Posts Tagged ‘Salvia’s history’

History of Salvia Divinorum

Sunday, November 30th, 2008

Salvia Divinorum is an herb of mint family and is known for its good and bad effects on human body. Salvia extracts are being in use only for past 10 years so it is still considered very new to Salvia’s history. Though the awareness and knowledge about Salvia’s history is very limited but researchers have found some indications that it may also have been used in much earlier times by the Aztecs.

The unheard plant, Salvia Divinorum was first discovered in Seirra Madres Mountain Range in Mexico. It was used for spiritual and medicinal purposes by the Mazatec Indians. It is said that Salvia Divinorum was used by natives to enhance vision and to provide relief from pain. At this time researchers were not aware of Salvia Divinorum.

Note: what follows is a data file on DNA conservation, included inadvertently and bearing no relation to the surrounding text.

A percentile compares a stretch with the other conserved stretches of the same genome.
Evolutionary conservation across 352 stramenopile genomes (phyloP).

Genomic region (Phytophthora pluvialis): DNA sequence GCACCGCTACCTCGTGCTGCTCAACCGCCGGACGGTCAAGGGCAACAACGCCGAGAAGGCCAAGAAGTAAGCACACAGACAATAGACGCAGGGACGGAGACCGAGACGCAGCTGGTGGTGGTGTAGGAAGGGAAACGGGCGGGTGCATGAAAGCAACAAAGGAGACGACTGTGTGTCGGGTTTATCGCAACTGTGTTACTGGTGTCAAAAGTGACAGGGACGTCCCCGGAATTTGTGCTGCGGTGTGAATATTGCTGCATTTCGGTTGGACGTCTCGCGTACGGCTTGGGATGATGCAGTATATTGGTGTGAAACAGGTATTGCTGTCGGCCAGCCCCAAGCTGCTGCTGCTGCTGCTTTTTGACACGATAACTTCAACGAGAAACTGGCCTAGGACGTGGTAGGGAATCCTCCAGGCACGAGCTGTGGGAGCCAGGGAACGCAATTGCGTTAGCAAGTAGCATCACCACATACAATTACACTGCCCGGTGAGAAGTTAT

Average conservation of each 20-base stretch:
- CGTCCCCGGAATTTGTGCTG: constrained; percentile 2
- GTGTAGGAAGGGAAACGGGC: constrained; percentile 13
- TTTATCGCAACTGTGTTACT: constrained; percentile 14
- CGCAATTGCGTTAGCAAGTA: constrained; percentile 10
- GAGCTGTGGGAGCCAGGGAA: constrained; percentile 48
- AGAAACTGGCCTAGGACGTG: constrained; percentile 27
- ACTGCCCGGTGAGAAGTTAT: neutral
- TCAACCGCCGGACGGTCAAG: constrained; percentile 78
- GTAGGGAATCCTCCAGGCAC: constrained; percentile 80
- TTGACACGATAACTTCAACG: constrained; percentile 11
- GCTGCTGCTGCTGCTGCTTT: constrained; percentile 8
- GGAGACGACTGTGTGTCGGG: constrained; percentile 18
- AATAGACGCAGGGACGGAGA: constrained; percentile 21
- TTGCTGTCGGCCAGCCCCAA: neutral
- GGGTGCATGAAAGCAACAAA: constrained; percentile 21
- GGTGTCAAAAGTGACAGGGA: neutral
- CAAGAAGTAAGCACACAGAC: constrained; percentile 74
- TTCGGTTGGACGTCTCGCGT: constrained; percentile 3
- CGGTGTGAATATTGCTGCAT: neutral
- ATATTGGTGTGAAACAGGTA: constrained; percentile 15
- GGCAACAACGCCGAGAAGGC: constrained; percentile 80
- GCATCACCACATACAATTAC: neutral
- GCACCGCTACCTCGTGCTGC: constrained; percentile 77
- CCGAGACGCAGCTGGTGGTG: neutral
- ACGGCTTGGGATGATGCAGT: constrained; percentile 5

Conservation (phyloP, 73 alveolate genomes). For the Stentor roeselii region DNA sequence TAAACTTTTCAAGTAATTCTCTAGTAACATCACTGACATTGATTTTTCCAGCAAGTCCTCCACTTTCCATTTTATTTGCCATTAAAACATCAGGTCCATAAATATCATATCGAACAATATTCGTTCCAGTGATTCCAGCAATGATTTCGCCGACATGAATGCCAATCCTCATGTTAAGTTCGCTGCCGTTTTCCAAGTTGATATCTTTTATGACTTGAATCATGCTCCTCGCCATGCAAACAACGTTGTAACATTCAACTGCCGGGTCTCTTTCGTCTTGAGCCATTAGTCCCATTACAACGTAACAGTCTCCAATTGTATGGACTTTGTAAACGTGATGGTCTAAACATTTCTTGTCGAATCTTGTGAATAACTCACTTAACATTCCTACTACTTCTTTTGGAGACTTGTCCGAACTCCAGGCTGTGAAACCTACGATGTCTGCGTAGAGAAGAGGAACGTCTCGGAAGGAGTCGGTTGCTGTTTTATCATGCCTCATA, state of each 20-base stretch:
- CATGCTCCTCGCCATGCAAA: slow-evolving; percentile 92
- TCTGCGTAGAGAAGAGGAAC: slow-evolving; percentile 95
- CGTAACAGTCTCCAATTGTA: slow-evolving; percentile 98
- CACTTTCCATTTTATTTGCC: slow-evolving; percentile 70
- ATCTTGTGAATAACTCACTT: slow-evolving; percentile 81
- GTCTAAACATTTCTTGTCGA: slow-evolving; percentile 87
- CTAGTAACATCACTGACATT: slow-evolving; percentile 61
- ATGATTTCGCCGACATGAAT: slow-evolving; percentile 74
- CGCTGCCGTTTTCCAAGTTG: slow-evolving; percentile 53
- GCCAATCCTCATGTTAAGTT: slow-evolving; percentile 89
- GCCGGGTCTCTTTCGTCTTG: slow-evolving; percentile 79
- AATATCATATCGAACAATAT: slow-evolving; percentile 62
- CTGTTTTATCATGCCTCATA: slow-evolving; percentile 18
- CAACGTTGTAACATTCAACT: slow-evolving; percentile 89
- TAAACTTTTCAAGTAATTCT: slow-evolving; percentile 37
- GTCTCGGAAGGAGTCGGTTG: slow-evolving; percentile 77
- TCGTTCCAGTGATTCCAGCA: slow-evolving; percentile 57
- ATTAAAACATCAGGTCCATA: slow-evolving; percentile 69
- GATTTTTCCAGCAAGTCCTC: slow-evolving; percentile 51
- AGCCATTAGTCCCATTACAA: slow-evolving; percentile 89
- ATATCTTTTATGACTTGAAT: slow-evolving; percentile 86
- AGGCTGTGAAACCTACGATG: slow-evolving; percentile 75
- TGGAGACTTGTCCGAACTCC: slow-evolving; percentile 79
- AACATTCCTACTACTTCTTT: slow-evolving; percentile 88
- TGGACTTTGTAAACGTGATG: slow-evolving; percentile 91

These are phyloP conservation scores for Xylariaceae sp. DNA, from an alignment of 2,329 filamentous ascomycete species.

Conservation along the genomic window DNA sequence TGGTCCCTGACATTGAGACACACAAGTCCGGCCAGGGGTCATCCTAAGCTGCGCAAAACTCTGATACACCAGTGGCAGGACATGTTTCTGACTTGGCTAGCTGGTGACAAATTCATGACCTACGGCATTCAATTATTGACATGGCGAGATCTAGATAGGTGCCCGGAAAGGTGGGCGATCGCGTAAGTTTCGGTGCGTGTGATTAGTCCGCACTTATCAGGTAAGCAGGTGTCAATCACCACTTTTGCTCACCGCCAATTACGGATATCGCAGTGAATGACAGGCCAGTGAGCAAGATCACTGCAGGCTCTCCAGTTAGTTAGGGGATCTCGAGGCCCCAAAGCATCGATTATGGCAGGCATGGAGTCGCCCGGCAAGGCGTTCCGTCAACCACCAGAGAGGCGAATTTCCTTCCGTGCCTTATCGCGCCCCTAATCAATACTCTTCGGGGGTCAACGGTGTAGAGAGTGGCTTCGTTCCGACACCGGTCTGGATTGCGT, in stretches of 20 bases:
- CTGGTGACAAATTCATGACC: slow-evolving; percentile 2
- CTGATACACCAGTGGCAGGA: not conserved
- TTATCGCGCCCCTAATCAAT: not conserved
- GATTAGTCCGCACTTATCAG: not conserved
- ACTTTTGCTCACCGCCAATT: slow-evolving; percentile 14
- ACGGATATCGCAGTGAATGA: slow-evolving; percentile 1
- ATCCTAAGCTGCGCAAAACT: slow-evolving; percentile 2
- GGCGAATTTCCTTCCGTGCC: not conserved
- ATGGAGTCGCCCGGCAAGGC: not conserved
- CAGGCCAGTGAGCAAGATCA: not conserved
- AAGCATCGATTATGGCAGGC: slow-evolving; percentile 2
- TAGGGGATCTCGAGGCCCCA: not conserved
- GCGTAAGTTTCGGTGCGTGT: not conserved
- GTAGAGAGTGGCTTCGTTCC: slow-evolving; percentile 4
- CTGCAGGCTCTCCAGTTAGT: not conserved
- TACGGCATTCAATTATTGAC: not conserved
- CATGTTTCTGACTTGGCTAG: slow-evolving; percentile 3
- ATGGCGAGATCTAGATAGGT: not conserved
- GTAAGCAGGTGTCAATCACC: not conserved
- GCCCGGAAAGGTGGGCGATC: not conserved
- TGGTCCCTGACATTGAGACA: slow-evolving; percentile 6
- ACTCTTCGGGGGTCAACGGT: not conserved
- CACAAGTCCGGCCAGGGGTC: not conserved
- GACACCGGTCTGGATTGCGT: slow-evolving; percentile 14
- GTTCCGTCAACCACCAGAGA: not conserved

The Swedish anthropologist Jean Basset Johnson was the first modern researcher to become interested in Salvia’s history. In the year 1939, he noticed that Salvia leaves have been used for making tea by Indian Mazatec. During his investigation on the use of psilocybe mushroom amongst the Mazatecs, he found out that they also used Salvia for sacred ceremonies and healing purposes. Though Johnson documented about Salvia in the year 1939 but it was Daniel Siebert who identified the psychoactive affects of the herb in 1990s. After Siebert’s finding not much research has been done on the herb.

But With an ever increasing demand of the herb, more scientists have given emphasis on research related to Salvia’s history. And soon researchers would be able to feed us with complete information on Salvia’s history and the facts related to the herb.